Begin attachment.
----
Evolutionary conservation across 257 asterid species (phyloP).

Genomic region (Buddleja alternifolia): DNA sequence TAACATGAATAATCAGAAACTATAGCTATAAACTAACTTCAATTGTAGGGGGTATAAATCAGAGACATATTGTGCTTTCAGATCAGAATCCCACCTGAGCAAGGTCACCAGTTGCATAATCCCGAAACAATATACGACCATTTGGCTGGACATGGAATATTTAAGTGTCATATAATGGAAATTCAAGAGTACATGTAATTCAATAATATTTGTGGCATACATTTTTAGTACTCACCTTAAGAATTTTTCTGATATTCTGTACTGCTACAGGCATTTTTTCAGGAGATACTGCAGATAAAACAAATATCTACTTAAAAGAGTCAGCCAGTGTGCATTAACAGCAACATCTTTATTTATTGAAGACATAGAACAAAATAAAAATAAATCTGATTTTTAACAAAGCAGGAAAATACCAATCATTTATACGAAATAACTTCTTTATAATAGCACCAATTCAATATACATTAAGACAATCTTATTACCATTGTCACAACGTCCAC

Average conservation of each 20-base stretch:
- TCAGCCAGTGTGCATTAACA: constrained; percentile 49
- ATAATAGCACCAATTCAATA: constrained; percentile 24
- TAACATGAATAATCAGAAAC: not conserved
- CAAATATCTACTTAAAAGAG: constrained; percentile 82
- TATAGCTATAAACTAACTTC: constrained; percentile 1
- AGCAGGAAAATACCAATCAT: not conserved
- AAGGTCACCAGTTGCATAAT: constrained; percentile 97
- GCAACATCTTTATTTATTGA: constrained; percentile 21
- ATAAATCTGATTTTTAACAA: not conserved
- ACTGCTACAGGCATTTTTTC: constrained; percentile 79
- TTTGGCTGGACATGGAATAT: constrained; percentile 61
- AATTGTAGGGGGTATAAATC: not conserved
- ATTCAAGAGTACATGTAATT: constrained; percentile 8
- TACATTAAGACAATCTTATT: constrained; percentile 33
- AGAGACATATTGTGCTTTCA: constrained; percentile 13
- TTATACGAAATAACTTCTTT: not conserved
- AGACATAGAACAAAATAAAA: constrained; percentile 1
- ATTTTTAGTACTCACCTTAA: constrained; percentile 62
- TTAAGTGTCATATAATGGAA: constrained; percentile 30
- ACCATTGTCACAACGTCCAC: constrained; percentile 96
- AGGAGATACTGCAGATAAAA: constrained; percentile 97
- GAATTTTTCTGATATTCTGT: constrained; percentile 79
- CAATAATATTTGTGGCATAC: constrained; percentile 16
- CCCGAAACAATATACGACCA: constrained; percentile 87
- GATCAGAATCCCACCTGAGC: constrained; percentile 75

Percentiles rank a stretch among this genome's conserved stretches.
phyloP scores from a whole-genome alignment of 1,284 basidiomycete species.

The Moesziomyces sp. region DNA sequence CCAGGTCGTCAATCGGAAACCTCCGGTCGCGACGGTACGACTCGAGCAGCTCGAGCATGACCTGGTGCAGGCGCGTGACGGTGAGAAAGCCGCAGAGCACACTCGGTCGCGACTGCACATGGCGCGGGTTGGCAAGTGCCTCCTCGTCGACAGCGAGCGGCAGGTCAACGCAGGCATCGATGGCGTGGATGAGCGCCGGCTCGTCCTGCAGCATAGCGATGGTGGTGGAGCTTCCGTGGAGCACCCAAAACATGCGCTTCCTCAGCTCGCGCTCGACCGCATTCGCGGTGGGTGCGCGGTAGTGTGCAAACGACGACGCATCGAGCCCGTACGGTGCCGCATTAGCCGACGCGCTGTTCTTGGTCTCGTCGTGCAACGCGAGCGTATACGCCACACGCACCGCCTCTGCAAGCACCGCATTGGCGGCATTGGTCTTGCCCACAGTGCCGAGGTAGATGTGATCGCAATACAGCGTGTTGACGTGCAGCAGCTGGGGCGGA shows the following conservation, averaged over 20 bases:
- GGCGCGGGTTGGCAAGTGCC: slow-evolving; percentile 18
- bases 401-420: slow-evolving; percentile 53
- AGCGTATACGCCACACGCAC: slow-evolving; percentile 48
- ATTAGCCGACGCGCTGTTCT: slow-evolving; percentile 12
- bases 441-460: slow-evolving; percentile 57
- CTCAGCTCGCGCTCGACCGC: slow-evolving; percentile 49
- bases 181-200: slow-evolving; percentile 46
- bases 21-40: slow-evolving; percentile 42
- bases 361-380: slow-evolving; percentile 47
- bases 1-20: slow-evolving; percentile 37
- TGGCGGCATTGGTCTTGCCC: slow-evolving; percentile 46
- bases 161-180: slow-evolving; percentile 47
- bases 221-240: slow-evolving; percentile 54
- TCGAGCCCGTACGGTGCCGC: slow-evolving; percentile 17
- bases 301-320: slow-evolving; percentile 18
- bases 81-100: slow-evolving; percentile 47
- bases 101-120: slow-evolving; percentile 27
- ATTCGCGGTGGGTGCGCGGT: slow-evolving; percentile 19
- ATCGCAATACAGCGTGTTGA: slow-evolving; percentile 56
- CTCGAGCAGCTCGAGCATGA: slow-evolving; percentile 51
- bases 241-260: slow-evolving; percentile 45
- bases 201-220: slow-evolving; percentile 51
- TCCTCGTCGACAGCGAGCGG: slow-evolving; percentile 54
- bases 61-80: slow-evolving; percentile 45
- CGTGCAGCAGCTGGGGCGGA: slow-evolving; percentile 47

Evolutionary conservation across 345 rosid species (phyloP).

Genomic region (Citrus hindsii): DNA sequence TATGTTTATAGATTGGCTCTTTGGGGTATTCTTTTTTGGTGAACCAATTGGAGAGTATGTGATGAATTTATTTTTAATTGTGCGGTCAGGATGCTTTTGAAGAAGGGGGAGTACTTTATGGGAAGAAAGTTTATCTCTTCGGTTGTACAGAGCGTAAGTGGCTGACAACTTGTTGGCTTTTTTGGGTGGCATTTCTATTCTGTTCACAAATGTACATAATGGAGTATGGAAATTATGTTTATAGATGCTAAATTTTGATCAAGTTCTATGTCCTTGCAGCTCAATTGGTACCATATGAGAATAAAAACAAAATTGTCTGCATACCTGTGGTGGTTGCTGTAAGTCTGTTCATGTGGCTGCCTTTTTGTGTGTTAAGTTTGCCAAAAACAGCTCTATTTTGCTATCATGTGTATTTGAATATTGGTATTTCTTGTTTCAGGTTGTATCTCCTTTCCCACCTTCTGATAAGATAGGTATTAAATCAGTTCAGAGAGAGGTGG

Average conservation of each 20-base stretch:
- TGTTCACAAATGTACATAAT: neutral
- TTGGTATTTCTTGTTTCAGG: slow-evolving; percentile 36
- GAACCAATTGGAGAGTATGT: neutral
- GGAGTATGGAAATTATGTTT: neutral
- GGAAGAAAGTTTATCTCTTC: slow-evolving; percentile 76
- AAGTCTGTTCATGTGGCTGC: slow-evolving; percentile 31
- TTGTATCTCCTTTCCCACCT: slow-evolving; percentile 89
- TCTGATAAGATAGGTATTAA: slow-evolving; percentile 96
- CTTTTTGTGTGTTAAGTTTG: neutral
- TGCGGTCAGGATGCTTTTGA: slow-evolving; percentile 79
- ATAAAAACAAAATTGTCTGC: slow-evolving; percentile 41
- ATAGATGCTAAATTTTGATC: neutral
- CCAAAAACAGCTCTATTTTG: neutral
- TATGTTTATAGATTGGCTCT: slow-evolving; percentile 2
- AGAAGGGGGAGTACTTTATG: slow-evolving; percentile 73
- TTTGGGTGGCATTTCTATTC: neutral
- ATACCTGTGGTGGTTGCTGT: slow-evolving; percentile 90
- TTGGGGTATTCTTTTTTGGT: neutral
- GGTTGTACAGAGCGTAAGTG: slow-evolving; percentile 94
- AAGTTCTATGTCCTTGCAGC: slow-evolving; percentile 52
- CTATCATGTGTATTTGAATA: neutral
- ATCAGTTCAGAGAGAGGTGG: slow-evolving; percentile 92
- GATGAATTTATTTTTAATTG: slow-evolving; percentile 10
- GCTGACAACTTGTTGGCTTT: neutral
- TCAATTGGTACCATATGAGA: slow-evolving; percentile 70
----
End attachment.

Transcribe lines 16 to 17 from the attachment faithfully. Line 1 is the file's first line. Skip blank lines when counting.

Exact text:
- ATTCAAGAGTACATGTAATT: constrained; percentile 8
- TACATTAAGACAATCTTATT: constrained; percentile 33